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Food Drug Law J. 2009;64(3):515-30.

Opacity and cost effectiveness analysis in Medicare coverage decisions: health policy encounters administrative law.


Medicare is the public health insurance program for elderly and disabled Americans. Established in 1965, today it is the primary health insurer for more than 40 million people. Like all insurance programs, Medicare must determine what benefits to cover. In the Medicare statute, Congress established coverage for broad categories of care--hospitalization, office visits and prescription drugs--and broad categories that were excluded, such as vision and dental care. Beyond these broad categories, Congress left the agency administering Medicare--now known as the Center for Medicare and Medicaid Services (CMS)--to determine whether certain treatments are "reasonable and necessary" and thus eligible for Medicare coverage.Two "facts" about Medicare coverage determinations are well established in the health policy literature. First, CMS does not have criteria by which it makes coverage decisions. Second, CMS does not conduct cost effectiveness analysis in making these determinations. Although CMS approves coverage of most treatments it is asked to evaluate--99 percent of the time in one study--it does deny coverage of some procedures and devices. Therefore, some criteria for denying coverage must exist, even if they are not published or otherwise formalized. This article demonstrates that, as both a legal and policy matter, these explanations are inadequate.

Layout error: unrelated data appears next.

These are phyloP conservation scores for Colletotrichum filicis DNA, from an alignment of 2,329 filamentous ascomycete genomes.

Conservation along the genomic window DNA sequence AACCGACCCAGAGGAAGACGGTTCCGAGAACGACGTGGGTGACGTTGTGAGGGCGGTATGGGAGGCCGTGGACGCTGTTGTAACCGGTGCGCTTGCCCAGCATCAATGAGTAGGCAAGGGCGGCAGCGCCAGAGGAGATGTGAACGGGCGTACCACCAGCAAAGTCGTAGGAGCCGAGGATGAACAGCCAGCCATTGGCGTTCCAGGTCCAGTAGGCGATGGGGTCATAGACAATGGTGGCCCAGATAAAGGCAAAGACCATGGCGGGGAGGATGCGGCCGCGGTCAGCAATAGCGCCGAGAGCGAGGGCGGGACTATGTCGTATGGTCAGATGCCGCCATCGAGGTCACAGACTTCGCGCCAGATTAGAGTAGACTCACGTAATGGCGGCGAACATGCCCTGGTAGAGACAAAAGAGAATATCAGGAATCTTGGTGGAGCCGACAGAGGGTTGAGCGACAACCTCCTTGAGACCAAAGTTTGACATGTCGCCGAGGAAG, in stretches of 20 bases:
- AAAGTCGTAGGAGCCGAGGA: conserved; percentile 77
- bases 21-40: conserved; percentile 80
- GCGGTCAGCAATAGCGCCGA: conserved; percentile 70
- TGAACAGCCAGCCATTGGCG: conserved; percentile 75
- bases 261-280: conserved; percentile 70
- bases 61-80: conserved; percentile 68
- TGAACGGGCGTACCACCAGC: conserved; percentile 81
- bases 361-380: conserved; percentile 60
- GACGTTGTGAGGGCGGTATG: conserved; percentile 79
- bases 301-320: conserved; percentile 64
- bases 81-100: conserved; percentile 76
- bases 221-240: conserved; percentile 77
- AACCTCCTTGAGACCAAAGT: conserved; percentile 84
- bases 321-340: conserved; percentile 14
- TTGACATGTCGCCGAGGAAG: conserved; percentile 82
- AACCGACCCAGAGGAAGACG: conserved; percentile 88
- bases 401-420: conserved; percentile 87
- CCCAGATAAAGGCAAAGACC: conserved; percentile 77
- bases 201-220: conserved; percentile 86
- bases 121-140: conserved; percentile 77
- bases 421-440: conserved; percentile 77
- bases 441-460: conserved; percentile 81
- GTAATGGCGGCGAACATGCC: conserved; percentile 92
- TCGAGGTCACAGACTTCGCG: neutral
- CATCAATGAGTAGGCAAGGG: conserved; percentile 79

[Indexed for MEDLINE]

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